Jewish World Review April 10, 2012/ 18 Nissan, 5772
The Obama Manifesto
By Paul Greenberg
That essential insight keeps getting in the way of willful presidents.
Our current president was only following a time-dishonored tradition this past week when he went to wagging his finger, not for the first time, at the justices of the
As he phrased it at his press conference when the subject of his health-care plan and its constitutional chances came up: "For years what we've heard is the biggest problem on the bench was judicial activism or the lack of judicial restraint, that an unelected group of people would somehow overturn a duly constituted and passed law." His health-care law, he said, was just that. So this court better not mess with it: "And I'm pretty confident that this court will recognize that, and not take that step."
To sum it up, as a headline on the front page of the
Unprecedented? Extraordinary? Our president, who is said to have taught constitutional law at one point, has got to know better. For the
Even before there was a Constitution, while it was still being debated, a feisty commentator named
"A constitution is, in fact, and must be regarded by the judges, as a fundamental law. It therefore belongs to them to ascertain its meaning, as well as the meaning of any particular act proceeding from the legislative body. If there should happen to be an irreconcilable variance between the two, that which has the superior obligation and validity ought, of course, to be preferred; or, in other words, the Constitution ought to be preferred to the statute, the intention of the people to the intention of their agents."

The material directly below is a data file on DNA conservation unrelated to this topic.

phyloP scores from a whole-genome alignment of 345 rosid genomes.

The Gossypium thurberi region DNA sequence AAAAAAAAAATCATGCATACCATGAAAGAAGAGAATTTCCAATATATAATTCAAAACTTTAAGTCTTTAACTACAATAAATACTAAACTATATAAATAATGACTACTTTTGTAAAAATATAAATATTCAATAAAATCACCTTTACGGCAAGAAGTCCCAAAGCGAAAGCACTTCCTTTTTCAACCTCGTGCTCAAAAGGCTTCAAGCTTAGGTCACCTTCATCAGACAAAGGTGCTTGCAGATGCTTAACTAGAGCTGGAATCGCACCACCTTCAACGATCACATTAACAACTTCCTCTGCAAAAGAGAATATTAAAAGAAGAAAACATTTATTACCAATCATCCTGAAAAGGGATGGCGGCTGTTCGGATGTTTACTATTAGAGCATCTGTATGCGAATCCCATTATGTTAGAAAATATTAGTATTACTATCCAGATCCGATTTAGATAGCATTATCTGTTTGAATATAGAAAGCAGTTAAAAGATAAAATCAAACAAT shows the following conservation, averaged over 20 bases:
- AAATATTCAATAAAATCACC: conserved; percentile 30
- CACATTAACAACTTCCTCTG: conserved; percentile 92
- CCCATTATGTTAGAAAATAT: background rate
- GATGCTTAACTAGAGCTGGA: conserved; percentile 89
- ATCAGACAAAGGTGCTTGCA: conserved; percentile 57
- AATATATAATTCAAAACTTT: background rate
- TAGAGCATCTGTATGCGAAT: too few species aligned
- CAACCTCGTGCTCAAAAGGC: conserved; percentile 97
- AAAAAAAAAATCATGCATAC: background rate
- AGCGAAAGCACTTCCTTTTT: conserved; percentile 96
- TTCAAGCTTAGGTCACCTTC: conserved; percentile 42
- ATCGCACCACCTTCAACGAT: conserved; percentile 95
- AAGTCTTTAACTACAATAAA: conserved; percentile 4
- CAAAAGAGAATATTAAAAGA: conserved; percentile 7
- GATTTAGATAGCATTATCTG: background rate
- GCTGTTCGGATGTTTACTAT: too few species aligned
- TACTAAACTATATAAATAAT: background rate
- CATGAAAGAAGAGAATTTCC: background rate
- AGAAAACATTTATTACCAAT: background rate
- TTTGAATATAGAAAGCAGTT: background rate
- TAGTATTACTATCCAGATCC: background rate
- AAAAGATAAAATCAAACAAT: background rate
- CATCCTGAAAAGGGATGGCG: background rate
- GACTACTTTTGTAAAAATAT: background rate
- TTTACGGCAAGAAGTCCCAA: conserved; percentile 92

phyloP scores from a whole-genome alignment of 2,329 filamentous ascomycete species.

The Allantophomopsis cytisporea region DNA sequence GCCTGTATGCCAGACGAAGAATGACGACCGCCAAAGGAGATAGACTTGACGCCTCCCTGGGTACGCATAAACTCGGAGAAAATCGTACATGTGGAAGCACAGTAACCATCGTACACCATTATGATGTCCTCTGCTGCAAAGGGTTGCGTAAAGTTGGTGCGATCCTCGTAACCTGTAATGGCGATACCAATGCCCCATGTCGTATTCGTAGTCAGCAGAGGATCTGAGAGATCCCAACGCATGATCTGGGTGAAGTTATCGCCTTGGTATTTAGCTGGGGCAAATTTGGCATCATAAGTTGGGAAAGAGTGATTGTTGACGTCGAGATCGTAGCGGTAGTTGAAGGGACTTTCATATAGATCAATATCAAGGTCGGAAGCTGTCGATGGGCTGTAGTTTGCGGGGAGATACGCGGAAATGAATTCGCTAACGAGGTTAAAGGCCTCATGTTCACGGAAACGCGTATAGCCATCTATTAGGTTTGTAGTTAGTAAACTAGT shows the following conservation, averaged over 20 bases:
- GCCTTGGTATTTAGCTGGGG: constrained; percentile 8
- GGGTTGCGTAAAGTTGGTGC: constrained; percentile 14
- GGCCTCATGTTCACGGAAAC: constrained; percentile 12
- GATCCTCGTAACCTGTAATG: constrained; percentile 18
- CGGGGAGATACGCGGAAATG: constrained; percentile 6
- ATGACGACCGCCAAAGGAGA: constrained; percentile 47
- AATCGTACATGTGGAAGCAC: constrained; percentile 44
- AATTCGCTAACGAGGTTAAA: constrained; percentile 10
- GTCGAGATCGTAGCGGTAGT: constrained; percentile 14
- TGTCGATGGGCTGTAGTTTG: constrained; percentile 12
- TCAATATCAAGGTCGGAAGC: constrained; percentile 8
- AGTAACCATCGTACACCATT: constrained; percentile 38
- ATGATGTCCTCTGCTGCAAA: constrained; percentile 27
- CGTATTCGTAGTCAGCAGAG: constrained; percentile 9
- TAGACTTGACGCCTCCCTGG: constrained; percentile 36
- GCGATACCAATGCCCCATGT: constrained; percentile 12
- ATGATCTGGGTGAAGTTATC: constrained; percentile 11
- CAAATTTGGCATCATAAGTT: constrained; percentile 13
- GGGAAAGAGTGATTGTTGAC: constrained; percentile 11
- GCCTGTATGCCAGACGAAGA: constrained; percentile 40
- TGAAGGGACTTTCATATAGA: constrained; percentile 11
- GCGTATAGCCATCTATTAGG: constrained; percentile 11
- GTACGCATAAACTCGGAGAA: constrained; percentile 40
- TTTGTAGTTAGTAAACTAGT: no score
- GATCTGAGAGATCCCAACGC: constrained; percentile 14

Colonel Hamilton's little feuilleton would become Federalist Paper 78. (Newspaper columnists wrote so much better and clearer in his time; the trade has declined considerably since.)
That doozy of a law proposed to do to the whole national economy what this administration would like to do to all Americans' health care. In response to the court's overturning their plan, the New Dealers set out to pack the court with their own pet judges. They didn't succeed. Americans have this fondness for the rule of law.
If the court's doubting a law's constitutionality is quite precedented, so is a president's threatening it. What gives
Our president's scholarly pretensions only add a further filip to his ill-concealed threat to the court. If this president weren't so deaf to irony, he himself might be amused by the spectacle of it.
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